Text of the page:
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Fascist/Socialist/Communist descriptors...

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  • beartrackerbeartracker Senior Member Posts: 3,116 Senior Member
    I've always found 1 dimension far to limiting to effectively describe the spectrum of political beliefs. 2-dimensions is still pretty poor, but it's closer. I've always been a fan of this diagram as an improvement over the traditional Right vs. Left:

    PoliticalSpace.jpg

    I do not think your graph and diagram is as accurate as Mikes which was based on the Constitution and a reading of the Federalist Papers and Antifederalist Papers as means to determine how far democrats republicans, liberals, conservatives or any political philosophy for that matter have moved away from the original intent of those who founded our new government.

    Mike has a controlling base line for his graph and diagram which is objective and limited to what our founding fathers worked from. Your graph and diagram is very subjective without a standard of any kind to appeal to for a basis of control. Yours is based on a generalized point of view that avoids the specifics allowing for a subjective interpretation, view or understand of the philosophies you allude to in your diagram. Mike's graph allows us to see just how far we have moved today from the premise the originators of our Constitution intended. Yours really tells us nothing or significant in this matter.
  • tennmiketennmike Senior Member Posts: 27,457 Senior Member
    Mike,

    Honest question....is it possible for a democratic, capitalist system to converge on your description of a communism if in fact an elite emerges that gains total control over industry, production, and distribution through economic means and uses their economic power to capture the government and become a ruling elite that now has complete control over both the government and the economy?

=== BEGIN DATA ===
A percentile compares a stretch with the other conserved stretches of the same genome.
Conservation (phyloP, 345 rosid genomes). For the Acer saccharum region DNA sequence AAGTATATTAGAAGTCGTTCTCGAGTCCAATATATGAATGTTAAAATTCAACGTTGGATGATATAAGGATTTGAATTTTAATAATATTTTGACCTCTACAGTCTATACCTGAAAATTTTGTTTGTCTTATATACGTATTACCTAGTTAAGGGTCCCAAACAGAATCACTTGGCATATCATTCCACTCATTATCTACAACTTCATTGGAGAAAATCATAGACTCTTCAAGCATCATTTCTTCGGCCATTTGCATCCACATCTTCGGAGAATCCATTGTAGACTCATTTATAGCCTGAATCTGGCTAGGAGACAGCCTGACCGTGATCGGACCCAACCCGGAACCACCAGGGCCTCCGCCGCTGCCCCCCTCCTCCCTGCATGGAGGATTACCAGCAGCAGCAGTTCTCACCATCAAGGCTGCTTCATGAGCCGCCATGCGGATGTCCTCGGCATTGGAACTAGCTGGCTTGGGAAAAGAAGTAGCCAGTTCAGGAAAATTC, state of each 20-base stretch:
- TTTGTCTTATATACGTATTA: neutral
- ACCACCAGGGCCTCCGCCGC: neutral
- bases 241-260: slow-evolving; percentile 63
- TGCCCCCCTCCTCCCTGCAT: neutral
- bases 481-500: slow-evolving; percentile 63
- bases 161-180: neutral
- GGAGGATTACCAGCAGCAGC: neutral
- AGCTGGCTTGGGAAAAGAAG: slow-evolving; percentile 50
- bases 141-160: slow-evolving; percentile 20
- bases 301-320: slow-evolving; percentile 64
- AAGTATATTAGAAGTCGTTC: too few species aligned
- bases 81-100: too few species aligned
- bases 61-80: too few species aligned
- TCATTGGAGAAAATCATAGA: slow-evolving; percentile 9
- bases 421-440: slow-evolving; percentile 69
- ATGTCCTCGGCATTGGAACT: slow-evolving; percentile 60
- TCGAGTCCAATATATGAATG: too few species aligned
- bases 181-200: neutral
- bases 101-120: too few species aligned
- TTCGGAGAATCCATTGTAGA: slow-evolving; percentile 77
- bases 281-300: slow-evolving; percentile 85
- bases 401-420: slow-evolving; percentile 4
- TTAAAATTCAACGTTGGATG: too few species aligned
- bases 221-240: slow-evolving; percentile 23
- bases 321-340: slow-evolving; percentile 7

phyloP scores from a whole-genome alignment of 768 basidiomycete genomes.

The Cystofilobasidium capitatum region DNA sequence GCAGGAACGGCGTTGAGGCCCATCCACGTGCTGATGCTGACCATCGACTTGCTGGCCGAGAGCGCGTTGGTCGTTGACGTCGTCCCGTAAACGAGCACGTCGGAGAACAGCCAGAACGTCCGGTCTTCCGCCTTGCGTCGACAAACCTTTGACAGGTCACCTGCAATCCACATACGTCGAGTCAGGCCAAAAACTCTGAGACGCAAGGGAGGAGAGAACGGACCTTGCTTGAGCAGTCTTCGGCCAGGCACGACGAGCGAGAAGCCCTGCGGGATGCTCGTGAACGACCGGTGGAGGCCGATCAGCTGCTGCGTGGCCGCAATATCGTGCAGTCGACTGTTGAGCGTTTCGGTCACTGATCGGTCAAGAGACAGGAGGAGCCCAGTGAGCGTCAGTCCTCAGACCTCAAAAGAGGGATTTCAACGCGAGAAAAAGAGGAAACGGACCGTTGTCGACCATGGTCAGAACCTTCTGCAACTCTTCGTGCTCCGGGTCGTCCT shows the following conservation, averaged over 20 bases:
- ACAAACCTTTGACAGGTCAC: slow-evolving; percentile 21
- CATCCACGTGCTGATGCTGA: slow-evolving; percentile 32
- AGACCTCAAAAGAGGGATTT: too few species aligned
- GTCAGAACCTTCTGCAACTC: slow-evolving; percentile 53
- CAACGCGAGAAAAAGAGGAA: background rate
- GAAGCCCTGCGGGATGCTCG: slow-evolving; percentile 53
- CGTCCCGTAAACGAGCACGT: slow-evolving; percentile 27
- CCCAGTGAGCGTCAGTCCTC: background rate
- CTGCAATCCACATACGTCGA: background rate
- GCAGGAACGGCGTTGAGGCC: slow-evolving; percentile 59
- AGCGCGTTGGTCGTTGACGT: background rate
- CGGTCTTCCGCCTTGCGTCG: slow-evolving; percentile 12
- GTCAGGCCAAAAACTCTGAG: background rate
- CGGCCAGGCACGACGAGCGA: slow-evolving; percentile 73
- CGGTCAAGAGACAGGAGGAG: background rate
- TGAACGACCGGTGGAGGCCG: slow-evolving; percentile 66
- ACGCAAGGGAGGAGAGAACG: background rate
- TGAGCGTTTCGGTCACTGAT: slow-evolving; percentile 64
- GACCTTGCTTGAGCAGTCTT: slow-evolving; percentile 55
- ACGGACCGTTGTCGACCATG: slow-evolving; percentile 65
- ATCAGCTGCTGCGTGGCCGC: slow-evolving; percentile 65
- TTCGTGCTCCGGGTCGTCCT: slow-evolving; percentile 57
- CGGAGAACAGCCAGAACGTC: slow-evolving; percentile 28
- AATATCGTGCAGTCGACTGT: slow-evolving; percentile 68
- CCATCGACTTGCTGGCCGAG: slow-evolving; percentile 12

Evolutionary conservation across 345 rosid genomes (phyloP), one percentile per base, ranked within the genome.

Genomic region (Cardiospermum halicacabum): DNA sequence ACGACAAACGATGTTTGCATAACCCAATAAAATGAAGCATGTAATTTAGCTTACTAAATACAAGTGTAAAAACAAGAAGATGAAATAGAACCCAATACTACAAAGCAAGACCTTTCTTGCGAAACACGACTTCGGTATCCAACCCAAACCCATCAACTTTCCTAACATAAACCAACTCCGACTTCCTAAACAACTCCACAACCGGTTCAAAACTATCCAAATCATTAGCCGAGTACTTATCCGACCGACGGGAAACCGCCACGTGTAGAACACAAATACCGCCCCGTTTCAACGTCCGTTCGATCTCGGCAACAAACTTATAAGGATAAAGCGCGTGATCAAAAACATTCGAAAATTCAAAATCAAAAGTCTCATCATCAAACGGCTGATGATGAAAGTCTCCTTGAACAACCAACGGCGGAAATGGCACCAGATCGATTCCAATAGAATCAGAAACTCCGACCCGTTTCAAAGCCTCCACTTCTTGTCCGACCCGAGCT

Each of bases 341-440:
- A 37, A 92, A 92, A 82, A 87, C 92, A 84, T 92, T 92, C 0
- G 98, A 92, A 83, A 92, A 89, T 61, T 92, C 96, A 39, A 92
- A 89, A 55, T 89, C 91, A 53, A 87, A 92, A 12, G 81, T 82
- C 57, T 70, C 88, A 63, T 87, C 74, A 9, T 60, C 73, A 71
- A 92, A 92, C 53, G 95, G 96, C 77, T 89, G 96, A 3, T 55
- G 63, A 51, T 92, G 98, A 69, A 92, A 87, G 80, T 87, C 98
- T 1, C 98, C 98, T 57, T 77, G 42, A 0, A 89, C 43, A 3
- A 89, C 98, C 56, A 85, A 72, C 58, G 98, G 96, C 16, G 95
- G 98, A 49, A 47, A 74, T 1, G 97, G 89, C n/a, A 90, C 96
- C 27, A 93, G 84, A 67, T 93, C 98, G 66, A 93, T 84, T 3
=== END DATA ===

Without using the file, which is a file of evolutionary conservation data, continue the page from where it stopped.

Depends on a few factors. Before that situation could take place, the government's anti trust laws would kick in. This assumes that the politicians haven't already been bought. And politicians that stray too far afield are easily replaced at the next election. Then the cycle of buying off the politicians would have to start all over again. The two and six year staggered election cycles of the House and Senate respectively don't allow for enough time to capture a ruling majority. And the population wouldn't stand for it, yet. The economy is too big for even the richest of the rich to combine their resources and take it over. But a few greedy pigs can make the big banks and stock market take a huge dive, and take the housing market with it, with the help of Fannie, Freddie, and the Federal government. This is already a fact, and we're still picking up the pieces.

    But your point is valid. Take, for example, the seed suppliers that supply all the corn and soybean seed stock. Used to be quite a few separate companies supplying the farmers. Monsanto and Archer Daniels Midland are the two biggest ones now; they have bought out all the other major brands. Monsanto has a near chokehold on the herbicide market. Don't even think about saving some corn or soybeans for planting next years crop. They will have you bankrupted in court if you do so. There is a growing opposition to their genetically modified feed stock, though. And that backlash is growing. You might control the market on something, but consumers may just kick you to the curb in an unintended consequences factor. Funny how people are rediscovering the heirloom varieties of produce, and paying a premium for the higher quality product.